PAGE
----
One of the issues emerging in the 2020 presidential race, at least among Democratic candidates, is whether the United States should become more socialist.  I say more socialist because the government already plays a significant role in the production and distribution of goods and services—think Medicare, Medicaid, food stamps, Social Security, public education, national defense, highways, law enforcement, the prison system, subsidies to private companies, on and on.

Yet, we typically don’t regard these and other services as “socialist.” They are just things the government does; over time we become accustomed to and dependent upon them.

Many of the Democratic candidates say the government should be doing more… much more, and that was evident during last week’s debates.  However, except for Bernie Sanders, who is a socialist, the candidates shy away from identifying themselves that way or espousing the benefits of “democratic socialism.”

That’s because most Americans are still capitalists, or at least they believe they are. A new survey by Pew Research Center finds “Overall, a much larger share of Americans have a positive impression of capitalism (65 percent) than socialism (42 percent).”

However, the views vary widely based on party affiliation and demographics.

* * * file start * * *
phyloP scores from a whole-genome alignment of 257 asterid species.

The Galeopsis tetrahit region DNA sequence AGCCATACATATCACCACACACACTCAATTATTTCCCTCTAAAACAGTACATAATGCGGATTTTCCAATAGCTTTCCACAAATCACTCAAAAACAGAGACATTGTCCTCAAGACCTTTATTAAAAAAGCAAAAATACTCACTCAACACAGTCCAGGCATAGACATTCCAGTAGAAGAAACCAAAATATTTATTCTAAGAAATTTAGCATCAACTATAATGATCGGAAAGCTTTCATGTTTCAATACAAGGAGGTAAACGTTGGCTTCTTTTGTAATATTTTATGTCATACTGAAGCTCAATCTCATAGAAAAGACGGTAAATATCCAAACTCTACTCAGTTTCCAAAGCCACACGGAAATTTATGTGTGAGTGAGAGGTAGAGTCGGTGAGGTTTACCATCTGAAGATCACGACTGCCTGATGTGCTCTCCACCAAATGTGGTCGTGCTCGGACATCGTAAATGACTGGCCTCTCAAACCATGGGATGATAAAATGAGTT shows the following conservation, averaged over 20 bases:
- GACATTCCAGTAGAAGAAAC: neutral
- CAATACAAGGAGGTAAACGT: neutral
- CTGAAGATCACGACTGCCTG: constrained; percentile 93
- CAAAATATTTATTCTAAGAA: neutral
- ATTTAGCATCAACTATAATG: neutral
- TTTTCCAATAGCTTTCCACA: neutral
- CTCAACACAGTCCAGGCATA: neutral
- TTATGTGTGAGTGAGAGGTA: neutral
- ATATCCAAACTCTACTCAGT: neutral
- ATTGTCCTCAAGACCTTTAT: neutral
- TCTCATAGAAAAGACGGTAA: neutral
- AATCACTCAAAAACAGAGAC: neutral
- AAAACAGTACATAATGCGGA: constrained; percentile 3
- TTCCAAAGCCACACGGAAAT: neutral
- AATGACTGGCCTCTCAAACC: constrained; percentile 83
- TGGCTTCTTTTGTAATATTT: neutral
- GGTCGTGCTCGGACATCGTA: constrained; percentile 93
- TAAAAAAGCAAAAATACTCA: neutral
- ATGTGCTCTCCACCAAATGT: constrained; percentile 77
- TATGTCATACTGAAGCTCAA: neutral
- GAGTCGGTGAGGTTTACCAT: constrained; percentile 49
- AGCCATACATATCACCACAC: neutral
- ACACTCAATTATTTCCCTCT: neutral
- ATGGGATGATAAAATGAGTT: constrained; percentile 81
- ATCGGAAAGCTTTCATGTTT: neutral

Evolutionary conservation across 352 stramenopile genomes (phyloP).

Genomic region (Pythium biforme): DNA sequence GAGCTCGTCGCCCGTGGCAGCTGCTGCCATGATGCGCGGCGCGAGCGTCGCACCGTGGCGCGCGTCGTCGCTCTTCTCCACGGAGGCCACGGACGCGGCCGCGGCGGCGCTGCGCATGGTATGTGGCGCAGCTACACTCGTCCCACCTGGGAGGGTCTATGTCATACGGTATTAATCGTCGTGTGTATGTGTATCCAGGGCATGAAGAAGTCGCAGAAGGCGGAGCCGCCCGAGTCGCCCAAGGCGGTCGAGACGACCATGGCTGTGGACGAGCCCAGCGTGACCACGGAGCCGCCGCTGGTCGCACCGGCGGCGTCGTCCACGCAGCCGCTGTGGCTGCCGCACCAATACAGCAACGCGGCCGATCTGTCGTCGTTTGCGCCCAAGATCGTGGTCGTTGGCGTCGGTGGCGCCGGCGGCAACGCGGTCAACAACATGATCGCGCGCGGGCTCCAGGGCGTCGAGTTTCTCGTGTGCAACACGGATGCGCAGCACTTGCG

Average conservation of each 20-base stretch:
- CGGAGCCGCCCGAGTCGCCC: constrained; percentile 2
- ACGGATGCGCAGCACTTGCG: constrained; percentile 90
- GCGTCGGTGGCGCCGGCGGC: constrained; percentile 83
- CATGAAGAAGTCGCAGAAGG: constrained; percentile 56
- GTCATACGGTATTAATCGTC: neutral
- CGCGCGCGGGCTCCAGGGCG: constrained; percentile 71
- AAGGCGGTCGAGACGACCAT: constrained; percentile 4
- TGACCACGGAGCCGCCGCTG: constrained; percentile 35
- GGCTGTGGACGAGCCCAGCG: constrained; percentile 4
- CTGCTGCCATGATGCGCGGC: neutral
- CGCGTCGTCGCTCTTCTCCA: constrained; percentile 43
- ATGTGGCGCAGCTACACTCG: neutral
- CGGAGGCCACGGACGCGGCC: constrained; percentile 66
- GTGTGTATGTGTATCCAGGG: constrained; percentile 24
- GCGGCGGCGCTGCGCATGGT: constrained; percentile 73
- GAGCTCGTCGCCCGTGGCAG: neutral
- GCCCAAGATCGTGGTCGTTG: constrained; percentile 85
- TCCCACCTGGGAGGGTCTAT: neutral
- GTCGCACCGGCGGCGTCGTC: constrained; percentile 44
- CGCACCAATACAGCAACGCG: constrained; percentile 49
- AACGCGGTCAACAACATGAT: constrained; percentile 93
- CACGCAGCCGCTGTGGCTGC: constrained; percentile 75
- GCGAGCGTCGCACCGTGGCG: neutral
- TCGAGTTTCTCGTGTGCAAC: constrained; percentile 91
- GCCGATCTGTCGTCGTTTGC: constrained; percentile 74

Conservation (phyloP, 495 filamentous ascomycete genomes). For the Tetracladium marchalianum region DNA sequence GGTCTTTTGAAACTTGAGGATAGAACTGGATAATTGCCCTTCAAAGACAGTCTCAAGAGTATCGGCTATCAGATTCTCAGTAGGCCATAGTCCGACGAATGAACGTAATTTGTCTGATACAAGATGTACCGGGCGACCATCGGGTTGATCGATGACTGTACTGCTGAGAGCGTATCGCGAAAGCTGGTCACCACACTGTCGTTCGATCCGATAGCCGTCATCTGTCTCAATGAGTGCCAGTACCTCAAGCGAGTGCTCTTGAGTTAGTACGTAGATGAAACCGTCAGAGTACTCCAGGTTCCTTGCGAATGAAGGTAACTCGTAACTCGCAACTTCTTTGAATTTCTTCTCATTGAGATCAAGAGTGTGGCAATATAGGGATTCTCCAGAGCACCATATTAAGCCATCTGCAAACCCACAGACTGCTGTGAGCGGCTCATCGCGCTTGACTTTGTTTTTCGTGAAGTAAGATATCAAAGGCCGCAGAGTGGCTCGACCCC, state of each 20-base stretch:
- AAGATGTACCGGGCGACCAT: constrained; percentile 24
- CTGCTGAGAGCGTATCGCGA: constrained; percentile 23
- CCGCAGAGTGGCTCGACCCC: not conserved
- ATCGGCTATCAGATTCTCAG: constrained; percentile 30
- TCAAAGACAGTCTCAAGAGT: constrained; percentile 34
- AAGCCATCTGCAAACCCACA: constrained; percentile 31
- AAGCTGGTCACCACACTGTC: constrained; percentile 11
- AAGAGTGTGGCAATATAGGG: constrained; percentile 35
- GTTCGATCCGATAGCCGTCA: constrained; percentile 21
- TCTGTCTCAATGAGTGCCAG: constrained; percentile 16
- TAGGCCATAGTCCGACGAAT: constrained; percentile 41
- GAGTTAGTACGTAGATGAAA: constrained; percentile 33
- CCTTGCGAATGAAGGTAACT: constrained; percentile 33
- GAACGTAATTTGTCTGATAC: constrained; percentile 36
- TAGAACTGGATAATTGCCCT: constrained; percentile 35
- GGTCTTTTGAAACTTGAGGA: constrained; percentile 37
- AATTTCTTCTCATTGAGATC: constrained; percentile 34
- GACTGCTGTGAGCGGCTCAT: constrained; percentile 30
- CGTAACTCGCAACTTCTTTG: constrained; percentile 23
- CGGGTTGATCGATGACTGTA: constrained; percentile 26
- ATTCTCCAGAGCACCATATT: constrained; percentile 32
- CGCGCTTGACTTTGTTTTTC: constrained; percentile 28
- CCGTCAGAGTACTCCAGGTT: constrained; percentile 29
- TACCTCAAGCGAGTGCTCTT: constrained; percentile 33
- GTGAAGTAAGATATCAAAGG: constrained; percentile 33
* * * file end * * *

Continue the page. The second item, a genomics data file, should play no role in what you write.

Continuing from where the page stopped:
More than eight-in-ten (84 percent) of Republicans have a negative impression of socialism and 63 percent have a very negative view.  Meanwhile, two-thirds of Democrats (65 percent) have a positive view of socialism. Democrats are far more likely than Republicans to have a positive view of both socialism and capitalism.

Young people are more inclined to view socialism more favorably. “Similar shares of adults younger than 30 express positive views of capitalism (52 percent) and socialism (50 percent),” Pew found, but older Americans are likely to have more positive views of capitalism than socialism.

Young Democrats are the only subgroup where a majority has turned against a market economy.  The survey found that 55 percent hold negative views of capitalism.

Income is a factor in a person’s economic preference.  “Adults with family incomes of $75,000 or more have more positive views of capitalism than do those with lower incomes,” the survey found.  “The pattern is reversed for views on socialism: Those with incomes of less than $30,000 express more positive views of socialism than those with higher incomes.”

The poll is enlightening, but the truth is we don’t spend much time trying to understand the principles of capitalism or socialism. How many Americans who view themselves as hard-core capitalists would be willing to reject the concept of Medicare or Social Security? And for socialists, where is all the money going to come from for their redistribution programs if there is not a thriving private sector economy?   Instead of debating those questions, we reduce the ideas to stereotypes and the terms to buzz words.

 

 

 

 

 

 

 

 

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